Louise Brooks from A to Z: W and X for Woofie, Wanger, "Why I will Never Write my Memoirs," Jan Wahl, "basket watcher" and Xavier Cugat

Lothar Wolff, referred to by Brooks as Woofie, met Louise while the two were working on the set of Pandora's Box (1929), and proved to be one of her dearest and most faithful friends throughout her life.  Wolff himself became very successful in the film industry, but recalls the years when he and Louise were both broke in New York. He said she was "good at adjusting to adversity," (Paris, 409) and that he would cook dinner for her in his apartment or they would go out together.  One of my favorite pieces of research was when I came upon a letter in the Eastman vaults from Louise to Lothar in the 1980s, recalling an incident in which she had called his house at one in the morning in a paranoid frenzy after reading that some x-rays had caused problems in the health of patients.  Louise wrote how relieved she had been to hear his daughter remind her of how insane she was, and how much she missed and loved him.

 From left to right, Louise Brooks, Eskie, and Lothar Wolff in 1929

From left to right, Louise Brooks, Eskie, and Lothar Wolff in 1929

 Walter Wanger

Walter Wanger

Walter Wanger could be considered the person who got Louise's career in films started as he arranged her first test for Street of Forgotten Men (1925). She and Wanger carried on an affair, and she recalled his presence in her life in Lulu in Hollywood: "Not knowing what to do about either contract, which would separate me from my dream of becoming a great dancer, I went to my best friend, Walter Wanger, for advice.  How sweet he was then: a brilliant, laughing young man of the world whose heart remained very tender. He had taken me under his protection after meeting me while I was a speciality dancer in the Ziegfeld Follies and after discovering that my blase insolence was a masquerade. It amused him to find that the decadent black-and-white Aubrey Beardsley makeup covered a sprinkling of Kansas freckles." (Brooks, 20) She would go to him for advice on whether to sign with Paramount or MGM and, finding herself shocked at his desire for her to work at MGM instead of with him at Paramount, began weeping where they sat at the dinner table.  He was telling her this to protect her, begging her to see that people would not take her seriously if she worked under him.  "My total misconstruction of Walter's advice and warning made it inevitable that I would sign the Paramount contract", she would later say because, as she poignantly phrased it in her book, she "did not see."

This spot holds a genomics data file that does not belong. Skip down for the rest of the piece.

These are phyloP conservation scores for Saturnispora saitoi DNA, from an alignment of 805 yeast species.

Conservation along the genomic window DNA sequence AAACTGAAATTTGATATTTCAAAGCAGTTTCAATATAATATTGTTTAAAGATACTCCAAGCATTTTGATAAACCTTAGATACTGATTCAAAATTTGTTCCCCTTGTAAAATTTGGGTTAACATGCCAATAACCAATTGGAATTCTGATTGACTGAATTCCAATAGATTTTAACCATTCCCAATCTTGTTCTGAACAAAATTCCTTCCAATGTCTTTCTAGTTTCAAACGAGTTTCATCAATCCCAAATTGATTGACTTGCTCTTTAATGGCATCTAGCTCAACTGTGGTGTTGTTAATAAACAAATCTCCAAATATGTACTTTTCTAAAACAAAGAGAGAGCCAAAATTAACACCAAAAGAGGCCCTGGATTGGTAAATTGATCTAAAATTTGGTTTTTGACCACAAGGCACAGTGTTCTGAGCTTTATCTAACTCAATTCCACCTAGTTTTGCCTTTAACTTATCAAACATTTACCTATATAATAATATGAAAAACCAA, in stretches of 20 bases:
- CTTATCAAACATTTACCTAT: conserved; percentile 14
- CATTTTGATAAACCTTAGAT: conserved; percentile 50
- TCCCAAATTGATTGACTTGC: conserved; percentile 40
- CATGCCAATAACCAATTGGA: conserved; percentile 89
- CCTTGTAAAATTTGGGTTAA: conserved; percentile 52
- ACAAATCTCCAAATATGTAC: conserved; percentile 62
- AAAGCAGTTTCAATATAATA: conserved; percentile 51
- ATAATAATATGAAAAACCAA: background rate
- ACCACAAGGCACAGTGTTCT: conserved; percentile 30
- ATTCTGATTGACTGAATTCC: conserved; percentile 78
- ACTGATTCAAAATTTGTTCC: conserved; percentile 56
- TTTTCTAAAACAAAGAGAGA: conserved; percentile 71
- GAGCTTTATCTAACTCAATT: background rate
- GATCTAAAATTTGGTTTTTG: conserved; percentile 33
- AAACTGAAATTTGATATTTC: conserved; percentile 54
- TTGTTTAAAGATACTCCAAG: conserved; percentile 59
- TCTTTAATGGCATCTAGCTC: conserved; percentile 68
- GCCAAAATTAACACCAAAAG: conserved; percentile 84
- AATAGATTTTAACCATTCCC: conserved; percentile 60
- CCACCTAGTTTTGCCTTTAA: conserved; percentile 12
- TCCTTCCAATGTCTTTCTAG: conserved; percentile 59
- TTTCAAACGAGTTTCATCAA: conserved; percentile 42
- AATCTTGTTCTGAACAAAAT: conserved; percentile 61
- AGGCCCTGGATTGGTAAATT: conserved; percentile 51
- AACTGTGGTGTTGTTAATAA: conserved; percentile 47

Why I will Never Write my Memoirs was an article that Louise published and that can now be read in the latest distributed copy of Lulu in Hollywood. It was in this article that Louise said she could not write the sexual truth about herself that would make her life worth reading, due to her inability to "unbuckle the Bible belt" and overcome her Midwestern upbringing.

Jan Wahl was a friend of Louise in the 1960s.  He met her in Copenhagen and the two continued a long-lasting correspondence, most of which is published in Wahl's wonderful book, Dear Stinkpot: Letters from Louise Brooks.  I definitely recommend reading it and learning about his times with "Unpleasant Brookmouse." Mr. Wahl is a children's book author, still actively publishing, and gave me the very wise advice some years ago of "art against the world." He was also the first person I ever spoke to for this project, and he was so good to me that I proceeded to speak to everyone else that I could, so I thank him for that from the bottom of my heart. 

 

"Basket watching," otherwise known as the art of identifying a man's bulge through his trousers, was something that Louise told Don Bachardy, writer of Stars in my Eyes, she took part in frequently: "Referring to herself as 'a basket watcher,' she spoke admiringly of 'big pricks,' though she allowed that it was usually possible to get some sort of satisfaction from all but 'the really drastically undersized.' 'There are two or three things I like having done to me,' she said, 'and big pricks are best for those particular jobs.'...The look she gave me as she nodded her agreement acknowledged a fellow connoisseur." (Bachardy, 128)  I think this fact about her is great, personally.

In The Fundamentals of Good Ballroom Dancing, Louise recommends the Tango, Caminito, and Rhumba, Siboney, composed by Xavier Cugat as good practice material.